I left school at the age of 15. My plan was always to go to performing arts school. All they way through my 2 years of GCSEs I had the constant threats from my parents – if I didn’t pass my exams, I’d be spending the summer at summer school to catch up and resit any exams I failed. The sheer thought sent shivers down my spine!
I was definitely a hard worker at school but academics never came easy to me. I had a peer group of very smart girls, my friends really did shine in class, that spurred me on to want to try harder. I somehow blagged my way in to top sets in Maths and English even though they really were a challenge to me. But not wanting to be different to them or be the least clever, I worked hard, but I also had a good knack of getting peoples books off them so I could copy! Not all the time mind you, but a bit!
I always knew, coming from a working class background, that life after school is tough. Grades were important, and I had to always try my best to put myself on a good path in the future. But all I wanted to do was sing and perform. That’s where my true passion lay. When it came to choosing my options, of course music and dance were taken. I’d have chosen Drama too but my school didn’t do it, so I chose Design Technology instead – don’t ask!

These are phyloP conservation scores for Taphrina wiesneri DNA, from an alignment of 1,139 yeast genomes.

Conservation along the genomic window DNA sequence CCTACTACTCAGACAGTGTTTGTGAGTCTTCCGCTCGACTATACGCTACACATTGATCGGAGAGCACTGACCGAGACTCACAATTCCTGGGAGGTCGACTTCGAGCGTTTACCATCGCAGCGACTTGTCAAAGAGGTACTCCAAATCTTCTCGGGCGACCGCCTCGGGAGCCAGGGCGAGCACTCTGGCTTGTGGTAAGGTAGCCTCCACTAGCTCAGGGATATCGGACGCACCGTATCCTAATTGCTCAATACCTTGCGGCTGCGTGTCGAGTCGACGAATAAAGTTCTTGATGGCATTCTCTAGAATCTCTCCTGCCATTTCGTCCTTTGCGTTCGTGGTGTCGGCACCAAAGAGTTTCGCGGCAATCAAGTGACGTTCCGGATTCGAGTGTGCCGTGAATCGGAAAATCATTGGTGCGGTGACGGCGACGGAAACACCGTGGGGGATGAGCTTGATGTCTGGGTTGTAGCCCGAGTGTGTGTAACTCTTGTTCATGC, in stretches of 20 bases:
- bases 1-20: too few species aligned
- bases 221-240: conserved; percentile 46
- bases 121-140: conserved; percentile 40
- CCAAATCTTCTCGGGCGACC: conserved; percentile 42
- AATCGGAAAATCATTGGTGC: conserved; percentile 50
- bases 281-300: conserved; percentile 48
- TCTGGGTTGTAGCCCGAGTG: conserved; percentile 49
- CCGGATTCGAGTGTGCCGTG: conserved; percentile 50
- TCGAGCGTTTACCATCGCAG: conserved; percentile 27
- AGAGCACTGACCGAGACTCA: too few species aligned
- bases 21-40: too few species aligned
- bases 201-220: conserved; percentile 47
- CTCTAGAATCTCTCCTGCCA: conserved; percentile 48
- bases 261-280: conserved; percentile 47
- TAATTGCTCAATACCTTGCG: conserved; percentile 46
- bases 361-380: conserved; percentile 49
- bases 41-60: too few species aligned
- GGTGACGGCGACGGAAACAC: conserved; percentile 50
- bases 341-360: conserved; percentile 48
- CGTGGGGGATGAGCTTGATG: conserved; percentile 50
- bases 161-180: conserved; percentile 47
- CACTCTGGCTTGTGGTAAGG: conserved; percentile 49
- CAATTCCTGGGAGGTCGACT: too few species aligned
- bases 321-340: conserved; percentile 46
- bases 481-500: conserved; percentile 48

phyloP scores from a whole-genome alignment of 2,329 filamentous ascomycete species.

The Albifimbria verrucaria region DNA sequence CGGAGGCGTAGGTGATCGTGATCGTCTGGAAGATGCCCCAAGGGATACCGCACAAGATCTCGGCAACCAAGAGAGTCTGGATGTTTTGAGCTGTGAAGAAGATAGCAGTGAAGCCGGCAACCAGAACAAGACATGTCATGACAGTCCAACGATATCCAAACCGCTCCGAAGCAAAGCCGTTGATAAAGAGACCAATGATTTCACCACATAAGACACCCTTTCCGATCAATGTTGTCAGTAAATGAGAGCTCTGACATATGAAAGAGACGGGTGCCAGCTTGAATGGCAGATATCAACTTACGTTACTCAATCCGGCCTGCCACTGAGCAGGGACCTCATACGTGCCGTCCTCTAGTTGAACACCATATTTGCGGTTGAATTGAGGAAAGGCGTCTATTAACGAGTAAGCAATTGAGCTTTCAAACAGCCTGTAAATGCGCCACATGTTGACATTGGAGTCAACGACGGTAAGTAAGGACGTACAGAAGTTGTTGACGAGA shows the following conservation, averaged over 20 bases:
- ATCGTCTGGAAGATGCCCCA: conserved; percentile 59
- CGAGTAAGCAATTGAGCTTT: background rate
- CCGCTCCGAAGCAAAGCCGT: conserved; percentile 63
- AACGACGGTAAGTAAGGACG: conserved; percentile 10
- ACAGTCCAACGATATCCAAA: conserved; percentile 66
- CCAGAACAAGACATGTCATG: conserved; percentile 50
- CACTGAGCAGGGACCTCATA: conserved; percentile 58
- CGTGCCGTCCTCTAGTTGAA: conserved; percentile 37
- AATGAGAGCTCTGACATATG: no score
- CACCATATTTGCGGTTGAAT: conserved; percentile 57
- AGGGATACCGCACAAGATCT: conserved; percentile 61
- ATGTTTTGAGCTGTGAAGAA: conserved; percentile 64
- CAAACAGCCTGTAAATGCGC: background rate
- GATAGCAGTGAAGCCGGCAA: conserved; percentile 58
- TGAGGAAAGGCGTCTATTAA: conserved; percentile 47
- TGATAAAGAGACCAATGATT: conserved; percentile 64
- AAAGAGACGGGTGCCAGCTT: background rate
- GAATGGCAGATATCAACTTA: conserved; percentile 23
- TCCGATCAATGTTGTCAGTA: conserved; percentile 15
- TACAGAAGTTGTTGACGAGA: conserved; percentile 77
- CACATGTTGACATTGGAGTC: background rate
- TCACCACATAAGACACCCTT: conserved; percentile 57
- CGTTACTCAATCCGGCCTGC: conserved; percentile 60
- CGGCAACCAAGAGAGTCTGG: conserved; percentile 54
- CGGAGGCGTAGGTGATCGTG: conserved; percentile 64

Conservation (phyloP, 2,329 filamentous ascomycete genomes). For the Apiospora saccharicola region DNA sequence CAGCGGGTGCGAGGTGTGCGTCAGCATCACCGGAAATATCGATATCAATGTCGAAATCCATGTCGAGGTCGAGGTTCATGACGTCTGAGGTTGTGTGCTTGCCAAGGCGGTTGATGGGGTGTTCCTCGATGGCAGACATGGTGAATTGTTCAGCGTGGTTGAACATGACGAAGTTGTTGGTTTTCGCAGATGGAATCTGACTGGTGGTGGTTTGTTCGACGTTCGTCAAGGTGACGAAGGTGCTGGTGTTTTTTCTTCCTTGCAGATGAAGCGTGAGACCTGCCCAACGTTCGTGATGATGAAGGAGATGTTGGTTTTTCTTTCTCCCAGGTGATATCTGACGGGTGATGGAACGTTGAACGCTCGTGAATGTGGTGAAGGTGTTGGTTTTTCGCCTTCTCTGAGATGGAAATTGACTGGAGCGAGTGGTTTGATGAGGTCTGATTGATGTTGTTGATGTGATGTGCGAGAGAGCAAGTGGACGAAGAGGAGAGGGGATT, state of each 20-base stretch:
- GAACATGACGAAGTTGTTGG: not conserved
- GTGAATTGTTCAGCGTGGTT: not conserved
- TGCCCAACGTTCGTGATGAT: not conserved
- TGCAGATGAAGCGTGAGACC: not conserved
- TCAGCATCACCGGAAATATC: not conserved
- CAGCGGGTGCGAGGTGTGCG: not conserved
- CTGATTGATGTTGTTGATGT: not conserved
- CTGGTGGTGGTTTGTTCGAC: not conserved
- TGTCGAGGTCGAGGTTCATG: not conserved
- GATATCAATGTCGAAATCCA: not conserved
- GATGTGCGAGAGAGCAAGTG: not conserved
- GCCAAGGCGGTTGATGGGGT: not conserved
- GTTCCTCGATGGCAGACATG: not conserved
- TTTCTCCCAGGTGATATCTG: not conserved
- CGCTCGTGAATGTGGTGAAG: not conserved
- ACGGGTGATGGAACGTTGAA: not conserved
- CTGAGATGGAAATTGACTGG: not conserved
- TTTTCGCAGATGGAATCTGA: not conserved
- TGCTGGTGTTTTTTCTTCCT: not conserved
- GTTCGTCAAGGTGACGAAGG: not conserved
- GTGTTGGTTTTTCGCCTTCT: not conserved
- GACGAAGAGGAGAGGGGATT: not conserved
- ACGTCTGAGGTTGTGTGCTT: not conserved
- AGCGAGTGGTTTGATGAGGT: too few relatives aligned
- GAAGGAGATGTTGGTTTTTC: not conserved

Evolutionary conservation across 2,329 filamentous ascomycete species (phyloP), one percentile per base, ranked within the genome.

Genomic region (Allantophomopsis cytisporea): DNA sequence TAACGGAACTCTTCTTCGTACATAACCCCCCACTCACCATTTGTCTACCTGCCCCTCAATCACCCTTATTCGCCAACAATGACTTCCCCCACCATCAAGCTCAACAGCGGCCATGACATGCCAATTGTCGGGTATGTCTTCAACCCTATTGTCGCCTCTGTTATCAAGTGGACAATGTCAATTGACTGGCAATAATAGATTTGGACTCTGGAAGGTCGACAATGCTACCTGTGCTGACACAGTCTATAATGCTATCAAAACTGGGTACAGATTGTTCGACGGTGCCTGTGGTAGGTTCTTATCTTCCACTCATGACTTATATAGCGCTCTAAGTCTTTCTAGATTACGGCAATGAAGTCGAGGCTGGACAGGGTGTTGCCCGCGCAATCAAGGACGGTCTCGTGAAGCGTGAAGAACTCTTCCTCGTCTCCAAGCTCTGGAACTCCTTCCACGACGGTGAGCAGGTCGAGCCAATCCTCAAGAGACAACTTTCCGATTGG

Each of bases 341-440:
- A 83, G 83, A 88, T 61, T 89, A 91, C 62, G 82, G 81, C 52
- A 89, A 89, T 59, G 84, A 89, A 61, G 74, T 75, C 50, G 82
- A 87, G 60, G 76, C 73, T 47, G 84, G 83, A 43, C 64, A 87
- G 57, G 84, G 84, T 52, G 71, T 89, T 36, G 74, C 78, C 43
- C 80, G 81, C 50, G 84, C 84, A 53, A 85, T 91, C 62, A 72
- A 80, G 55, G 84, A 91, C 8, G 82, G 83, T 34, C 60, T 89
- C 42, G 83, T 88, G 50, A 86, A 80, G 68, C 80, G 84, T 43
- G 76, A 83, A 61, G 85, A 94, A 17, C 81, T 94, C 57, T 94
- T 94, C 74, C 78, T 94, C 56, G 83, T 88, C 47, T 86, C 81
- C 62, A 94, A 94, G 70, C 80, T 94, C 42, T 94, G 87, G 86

The only other subject that came with as much ease as dance and music was Chemistry. I knew that when I left school, I wanted to go to performance arts college, but that course alone wouldn’t give me enough grades to get me in to Uni in case that career never took off, so I covered my back when I left school. I spent my days singing and dancing and being the best Stacey version of me, and in the evenings I went to night school to do A-Level chemistry.